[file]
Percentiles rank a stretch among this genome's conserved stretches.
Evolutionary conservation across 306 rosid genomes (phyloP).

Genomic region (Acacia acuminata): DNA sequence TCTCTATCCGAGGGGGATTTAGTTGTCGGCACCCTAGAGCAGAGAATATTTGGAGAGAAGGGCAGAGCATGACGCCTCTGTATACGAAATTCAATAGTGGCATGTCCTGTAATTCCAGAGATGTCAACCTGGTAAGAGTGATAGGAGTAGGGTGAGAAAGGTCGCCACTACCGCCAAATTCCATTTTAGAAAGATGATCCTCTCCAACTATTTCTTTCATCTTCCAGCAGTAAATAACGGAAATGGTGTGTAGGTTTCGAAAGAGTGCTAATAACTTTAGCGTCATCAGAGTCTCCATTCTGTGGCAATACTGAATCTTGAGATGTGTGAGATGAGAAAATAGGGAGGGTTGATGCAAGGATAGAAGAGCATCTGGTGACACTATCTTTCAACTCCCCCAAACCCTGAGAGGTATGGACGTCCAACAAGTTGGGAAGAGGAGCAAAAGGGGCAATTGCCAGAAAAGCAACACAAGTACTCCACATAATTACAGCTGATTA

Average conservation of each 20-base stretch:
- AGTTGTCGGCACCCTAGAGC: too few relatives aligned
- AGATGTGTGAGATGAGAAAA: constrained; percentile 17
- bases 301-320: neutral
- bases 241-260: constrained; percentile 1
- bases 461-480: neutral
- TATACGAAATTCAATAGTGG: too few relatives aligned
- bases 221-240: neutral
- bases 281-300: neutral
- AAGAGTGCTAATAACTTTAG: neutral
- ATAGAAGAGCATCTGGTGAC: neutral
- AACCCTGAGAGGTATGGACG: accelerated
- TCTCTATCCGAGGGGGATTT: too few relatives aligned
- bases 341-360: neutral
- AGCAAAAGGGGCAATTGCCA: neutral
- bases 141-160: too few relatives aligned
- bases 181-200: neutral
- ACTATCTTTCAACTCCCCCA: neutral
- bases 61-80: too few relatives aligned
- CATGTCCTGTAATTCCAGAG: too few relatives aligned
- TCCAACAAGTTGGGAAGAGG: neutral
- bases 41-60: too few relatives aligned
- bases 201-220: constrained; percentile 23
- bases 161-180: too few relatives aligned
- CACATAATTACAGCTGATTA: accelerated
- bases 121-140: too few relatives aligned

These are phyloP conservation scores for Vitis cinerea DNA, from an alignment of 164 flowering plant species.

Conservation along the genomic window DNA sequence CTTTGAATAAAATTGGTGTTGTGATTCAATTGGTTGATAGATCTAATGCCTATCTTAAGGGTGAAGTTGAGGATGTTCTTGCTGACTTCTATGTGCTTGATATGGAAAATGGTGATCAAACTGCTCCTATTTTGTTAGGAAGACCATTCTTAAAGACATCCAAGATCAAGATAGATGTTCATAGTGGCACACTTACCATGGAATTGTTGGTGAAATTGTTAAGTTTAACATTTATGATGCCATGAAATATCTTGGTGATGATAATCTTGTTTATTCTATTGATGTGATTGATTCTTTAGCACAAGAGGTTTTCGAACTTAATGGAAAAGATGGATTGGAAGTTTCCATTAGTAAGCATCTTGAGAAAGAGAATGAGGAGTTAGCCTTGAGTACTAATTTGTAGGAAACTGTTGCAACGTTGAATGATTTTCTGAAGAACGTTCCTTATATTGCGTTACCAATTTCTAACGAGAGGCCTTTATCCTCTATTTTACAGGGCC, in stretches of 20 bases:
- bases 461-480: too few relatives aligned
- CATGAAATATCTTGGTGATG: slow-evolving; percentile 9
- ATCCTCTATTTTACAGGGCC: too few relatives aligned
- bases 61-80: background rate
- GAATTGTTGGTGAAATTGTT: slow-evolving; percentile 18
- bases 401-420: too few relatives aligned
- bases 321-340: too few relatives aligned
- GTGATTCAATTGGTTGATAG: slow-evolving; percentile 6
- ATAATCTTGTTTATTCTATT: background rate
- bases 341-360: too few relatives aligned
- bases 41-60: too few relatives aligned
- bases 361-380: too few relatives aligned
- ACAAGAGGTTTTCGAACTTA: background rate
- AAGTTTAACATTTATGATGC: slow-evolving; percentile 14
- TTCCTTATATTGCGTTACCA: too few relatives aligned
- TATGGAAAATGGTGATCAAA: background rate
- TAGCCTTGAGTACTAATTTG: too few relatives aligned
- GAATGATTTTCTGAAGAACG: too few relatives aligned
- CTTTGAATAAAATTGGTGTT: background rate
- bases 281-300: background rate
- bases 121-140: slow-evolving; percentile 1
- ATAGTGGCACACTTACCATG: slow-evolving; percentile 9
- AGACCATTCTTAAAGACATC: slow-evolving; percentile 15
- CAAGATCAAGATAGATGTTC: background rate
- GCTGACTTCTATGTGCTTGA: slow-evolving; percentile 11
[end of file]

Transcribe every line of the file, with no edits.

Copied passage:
Percentiles rank a stretch among this genome's conserved stretches.
Evolutionary conservation across 306 rosid genomes (phyloP).

Genomic region (Acacia acuminata): DNA sequence TCTCTATCCGAGGGGGATTTAGTTGTCGGCACCCTAGAGCAGAGAATATTTGGAGAGAAGGGCAGAGCATGACGCCTCTGTATACGAAATTCAATAGTGGCATGTCCTGTAATTCCAGAGATGTCAACCTGGTAAGAGTGATAGGAGTAGGGTGAGAAAGGTCGCCACTACCGCCAAATTCCATTTTAGAAAGATGATCCTCTCCAACTATTTCTTTCATCTTCCAGCAGTAAATAACGGAAATGGTGTGTAGGTTTCGAAAGAGTGCTAATAACTTTAGCGTCATCAGAGTCTCCATTCTGTGGCAATACTGAATCTTGAGATGTGTGAGATGAGAAAATAGGGAGGGTTGATGCAAGGATAGAAGAGCATCTGGTGACACTATCTTTCAACTCCCCCAAACCCTGAGAGGTATGGACGTCCAACAAGTTGGGAAGAGGAGCAAAAGGGGCAATTGCCAGAAAAGCAACACAAGTACTCCACATAATTACAGCTGATTA

Average conservation of each 20-base stretch:
- AGTTGTCGGCACCCTAGAGC: too few relatives aligned
- AGATGTGTGAGATGAGAAAA: constrained; percentile 17
- bases 301-320: neutral
- bases 241-260: constrained; percentile 1
- bases 461-480: neutral
- TATACGAAATTCAATAGTGG: too few relatives aligned
- bases 221-240: neutral
- bases 281-300: neutral
- AAGAGTGCTAATAACTTTAG: neutral
- ATAGAAGAGCATCTGGTGAC: neutral
- AACCCTGAGAGGTATGGACG: accelerated
- TCTCTATCCGAGGGGGATTT: too few relatives aligned
- bases 341-360: neutral
- AGCAAAAGGGGCAATTGCCA: neutral
- bases 141-160: too few relatives aligned
- bases 181-200: neutral
- ACTATCTTTCAACTCCCCCA: neutral
- bases 61-80: too few relatives aligned
- CATGTCCTGTAATTCCAGAG: too few relatives aligned
- TCCAACAAGTTGGGAAGAGG: neutral
- bases 41-60: too few relatives aligned
- bases 201-220: constrained; percentile 23
- bases 161-180: too few relatives aligned
- CACATAATTACAGCTGATTA: accelerated
- bases 121-140: too few relatives aligned

These are phyloP conservation scores for Vitis cinerea DNA, from an alignment of 164 flowering plant species.

Conservation along the genomic window DNA sequence CTTTGAATAAAATTGGTGTTGTGATTCAATTGGTTGATAGATCTAATGCCTATCTTAAGGGTGAAGTTGAGGATGTTCTTGCTGACTTCTATGTGCTTGATATGGAAAATGGTGATCAAACTGCTCCTATTTTGTTAGGAAGACCATTCTTAAAGACATCCAAGATCAAGATAGATGTTCATAGTGGCACACTTACCATGGAATTGTTGGTGAAATTGTTAAGTTTAACATTTATGATGCCATGAAATATCTTGGTGATGATAATCTTGTTTATTCTATTGATGTGATTGATTCTTTAGCACAAGAGGTTTTCGAACTTAATGGAAAAGATGGATTGGAAGTTTCCATTAGTAAGCATCTTGAGAAAGAGAATGAGGAGTTAGCCTTGAGTACTAATTTGTAGGAAACTGTTGCAACGTTGAATGATTTTCTGAAGAACGTTCCTTATATTGCGTTACCAATTTCTAACGAGAGGCCTTTATCCTCTATTTTACAGGGCC, in stretches of 20 bases:
- bases 461-480: too few relatives aligned
- CATGAAATATCTTGGTGATG: slow-evolving; percentile 9
- ATCCTCTATTTTACAGGGCC: too few relatives aligned
- bases 61-80: background rate
- GAATTGTTGGTGAAATTGTT: slow-evolving; percentile 18
- bases 401-420: too few relatives aligned
- bases 321-340: too few relatives aligned
- GTGATTCAATTGGTTGATAG: slow-evolving; percentile 6
- ATAATCTTGTTTATTCTATT: background rate
- bases 341-360: too few relatives aligned
- bases 41-60: too few relatives aligned
- bases 361-380: too few relatives aligned
- ACAAGAGGTTTTCGAACTTA: background rate
- AAGTTTAACATTTATGATGC: slow-evolving; percentile 14
- TTCCTTATATTGCGTTACCA: too few relatives aligned
- TATGGAAAATGGTGATCAAA: background rate
- TAGCCTTGAGTACTAATTTG: too few relatives aligned
- GAATGATTTTCTGAAGAACG: too few relatives aligned
- CTTTGAATAAAATTGGTGTT: background rate
- bases 281-300: background rate
- bases 121-140: slow-evolving; percentile 1
- ATAGTGGCACACTTACCATG: slow-evolving; percentile 9
- AGACCATTCTTAAAGACATC: slow-evolving; percentile 15
- CAAGATCAAGATAGATGTTC: background rate
- GCTGACTTCTATGTGCTTGA: slow-evolving; percentile 11